Muslims fast Ramadan for spiritual purification and out of obedience to the orders of Allah SWT. However, the Qur’anic verse number 184 in Surat Al-Baqarah ends with a statement that says: “for to fast is to do good unto yourselves – if you but knew it.” Some Muslim scholars believe that out of God’s mercy, …
Tag: Islamic Shari’ah
A controversy has begun around the world over the possibility of using diet patches to help suppress the appetite during the Ramadan fast.
A red bag of grain droops from his sheathed head as light sweat beads gently run down the ageing face of Hamisi bin Omar, a porter in Kenya’s Swahili port city of Mombasa.
Hats off to all mothers-to-be undertaking the fast during Ramadan.
Many studies tout the health benefits of fasting. We now know that when we refrain from giving our bodies food, the body will heal itself.
Fasting isn’t a new concept for people adhering to Islam. Food fasting is a common practice in many human cultures, as a part of religious practices. Ramadan is a Hijri month that requires daytime fasting; being one of the five pillars of Islam.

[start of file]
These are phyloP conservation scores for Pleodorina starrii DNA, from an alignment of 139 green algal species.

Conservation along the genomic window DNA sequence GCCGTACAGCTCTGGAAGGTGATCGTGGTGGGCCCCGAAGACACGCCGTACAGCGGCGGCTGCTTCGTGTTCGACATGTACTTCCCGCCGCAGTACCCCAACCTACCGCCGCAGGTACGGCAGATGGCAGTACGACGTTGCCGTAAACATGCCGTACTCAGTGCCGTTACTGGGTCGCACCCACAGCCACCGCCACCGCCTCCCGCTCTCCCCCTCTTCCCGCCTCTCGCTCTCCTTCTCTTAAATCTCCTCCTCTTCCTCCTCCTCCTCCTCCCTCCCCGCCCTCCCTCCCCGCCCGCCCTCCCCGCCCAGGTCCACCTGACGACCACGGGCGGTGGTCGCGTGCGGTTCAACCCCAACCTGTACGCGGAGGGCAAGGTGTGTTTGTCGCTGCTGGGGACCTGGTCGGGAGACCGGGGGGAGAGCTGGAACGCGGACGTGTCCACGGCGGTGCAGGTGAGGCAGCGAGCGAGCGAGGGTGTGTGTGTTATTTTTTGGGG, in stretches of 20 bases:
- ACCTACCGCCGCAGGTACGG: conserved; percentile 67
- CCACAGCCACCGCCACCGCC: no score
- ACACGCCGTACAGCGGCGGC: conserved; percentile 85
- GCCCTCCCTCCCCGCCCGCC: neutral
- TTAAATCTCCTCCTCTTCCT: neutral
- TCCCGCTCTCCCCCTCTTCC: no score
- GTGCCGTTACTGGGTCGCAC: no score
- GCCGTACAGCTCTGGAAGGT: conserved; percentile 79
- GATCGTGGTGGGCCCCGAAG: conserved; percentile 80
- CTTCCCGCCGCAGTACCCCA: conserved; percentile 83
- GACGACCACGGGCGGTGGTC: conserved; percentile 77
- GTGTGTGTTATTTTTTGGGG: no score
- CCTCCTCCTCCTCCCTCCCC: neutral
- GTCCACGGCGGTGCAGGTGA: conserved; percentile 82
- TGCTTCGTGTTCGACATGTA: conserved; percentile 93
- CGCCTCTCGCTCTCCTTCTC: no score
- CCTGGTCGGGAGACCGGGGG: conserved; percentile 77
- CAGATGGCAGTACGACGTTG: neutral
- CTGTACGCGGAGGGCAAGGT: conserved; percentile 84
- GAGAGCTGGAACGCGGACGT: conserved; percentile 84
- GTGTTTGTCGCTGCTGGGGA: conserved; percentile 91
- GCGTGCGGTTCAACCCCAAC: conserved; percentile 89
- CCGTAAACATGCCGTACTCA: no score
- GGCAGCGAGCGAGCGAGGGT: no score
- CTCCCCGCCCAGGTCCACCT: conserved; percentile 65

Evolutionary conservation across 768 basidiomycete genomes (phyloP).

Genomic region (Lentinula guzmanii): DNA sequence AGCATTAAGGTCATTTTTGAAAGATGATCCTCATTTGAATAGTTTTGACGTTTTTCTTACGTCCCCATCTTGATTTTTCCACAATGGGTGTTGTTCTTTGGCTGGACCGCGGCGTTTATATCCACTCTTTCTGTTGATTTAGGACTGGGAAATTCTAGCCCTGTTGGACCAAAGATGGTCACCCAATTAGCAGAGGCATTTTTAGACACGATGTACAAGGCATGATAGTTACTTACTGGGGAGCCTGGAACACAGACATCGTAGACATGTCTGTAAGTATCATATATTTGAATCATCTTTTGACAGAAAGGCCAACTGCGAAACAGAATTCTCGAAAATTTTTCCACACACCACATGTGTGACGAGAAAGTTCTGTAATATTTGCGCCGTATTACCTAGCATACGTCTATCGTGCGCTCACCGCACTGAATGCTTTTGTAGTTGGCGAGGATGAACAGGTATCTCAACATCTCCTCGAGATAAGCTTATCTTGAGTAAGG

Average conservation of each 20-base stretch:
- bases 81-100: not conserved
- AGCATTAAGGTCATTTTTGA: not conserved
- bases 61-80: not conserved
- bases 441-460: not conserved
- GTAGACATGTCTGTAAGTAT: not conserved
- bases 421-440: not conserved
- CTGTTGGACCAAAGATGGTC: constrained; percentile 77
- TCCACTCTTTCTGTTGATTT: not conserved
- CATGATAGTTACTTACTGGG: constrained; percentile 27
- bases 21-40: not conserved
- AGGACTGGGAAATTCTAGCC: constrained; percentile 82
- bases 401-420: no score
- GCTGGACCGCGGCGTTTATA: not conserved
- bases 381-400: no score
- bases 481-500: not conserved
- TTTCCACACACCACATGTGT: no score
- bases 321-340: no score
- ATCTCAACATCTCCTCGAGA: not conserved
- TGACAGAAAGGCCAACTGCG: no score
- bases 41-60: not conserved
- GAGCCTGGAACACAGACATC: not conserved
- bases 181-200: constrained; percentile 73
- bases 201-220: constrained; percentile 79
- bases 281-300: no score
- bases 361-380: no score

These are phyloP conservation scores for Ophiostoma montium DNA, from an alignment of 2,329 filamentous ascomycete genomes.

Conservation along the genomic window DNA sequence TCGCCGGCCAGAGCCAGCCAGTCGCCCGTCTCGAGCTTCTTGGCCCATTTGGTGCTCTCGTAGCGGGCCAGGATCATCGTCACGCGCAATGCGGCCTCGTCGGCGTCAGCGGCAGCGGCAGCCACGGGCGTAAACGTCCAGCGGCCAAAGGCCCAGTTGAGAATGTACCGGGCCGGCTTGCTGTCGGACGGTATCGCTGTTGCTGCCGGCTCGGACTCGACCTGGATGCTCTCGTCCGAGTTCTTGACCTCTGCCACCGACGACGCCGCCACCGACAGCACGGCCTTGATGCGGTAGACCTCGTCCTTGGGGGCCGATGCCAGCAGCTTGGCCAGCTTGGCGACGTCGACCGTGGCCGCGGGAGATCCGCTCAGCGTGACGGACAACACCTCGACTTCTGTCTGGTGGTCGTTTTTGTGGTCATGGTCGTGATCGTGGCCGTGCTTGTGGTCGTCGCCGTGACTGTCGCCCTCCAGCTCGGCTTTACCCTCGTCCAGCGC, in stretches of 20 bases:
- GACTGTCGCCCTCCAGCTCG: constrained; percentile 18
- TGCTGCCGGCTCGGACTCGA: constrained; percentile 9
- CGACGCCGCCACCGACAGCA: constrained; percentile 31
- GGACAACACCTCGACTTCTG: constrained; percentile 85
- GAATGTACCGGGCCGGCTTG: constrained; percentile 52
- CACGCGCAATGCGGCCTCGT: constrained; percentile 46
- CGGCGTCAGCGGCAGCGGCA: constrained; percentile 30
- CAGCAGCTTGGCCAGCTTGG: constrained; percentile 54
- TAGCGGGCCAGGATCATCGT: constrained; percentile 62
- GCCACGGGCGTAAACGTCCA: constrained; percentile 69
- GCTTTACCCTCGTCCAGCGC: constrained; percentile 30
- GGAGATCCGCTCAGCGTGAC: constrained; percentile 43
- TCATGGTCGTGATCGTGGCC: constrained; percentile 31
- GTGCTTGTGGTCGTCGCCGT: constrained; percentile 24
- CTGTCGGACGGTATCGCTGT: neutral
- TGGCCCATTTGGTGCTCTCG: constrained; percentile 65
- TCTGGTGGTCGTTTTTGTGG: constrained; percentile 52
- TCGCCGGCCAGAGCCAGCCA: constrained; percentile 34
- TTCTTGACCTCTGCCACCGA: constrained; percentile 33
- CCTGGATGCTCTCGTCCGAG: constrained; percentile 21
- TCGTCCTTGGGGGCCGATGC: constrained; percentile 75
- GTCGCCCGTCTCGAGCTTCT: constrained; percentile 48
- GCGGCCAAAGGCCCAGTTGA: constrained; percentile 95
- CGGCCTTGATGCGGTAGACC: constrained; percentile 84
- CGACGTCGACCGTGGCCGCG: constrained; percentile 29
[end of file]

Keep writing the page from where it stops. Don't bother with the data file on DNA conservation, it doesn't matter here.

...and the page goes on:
Ramadan is the month which signifies self-reform and abstention from one’s basic desires which in particular helps to understand ourselves in terms of patience, tolerance and our threshold levels from the worldly desires.
Many wars have been fought throughout history of humankind for religious reasons, namely the European wars of religion of the 16th and 17th centuries, Muslim conquests of the 7th to 19th centuries, and the Christian Crusades of the 11th to 13th centuries and the Spanish Reconquista of the 8th to 15th centuries.
“In America, one person in three dies of cancer, one in three suffers from allergies, one in ten will have ulcers and one in five is mentally ill. One out of five pregnancies ends in miscarriage and a quarter of a million infants are born with a birth defect each year. Americans spend one dollar out of every fourteen for medical services. We have almost forgotten that our natural state is one of balance, wholeness and vitality.” Fallon, 2001.
The Qur’an (Surat Al-A’araf 7:160) recommends that we “eat of the good foods We have provided for you.” However, studies in 2001 showed that only about 25% of the general population globally eats whole foods while the other 75% subsists mostly on processed and devitalized “modern” foods (Diet and Disease, Raskin). This fact has resulted in the …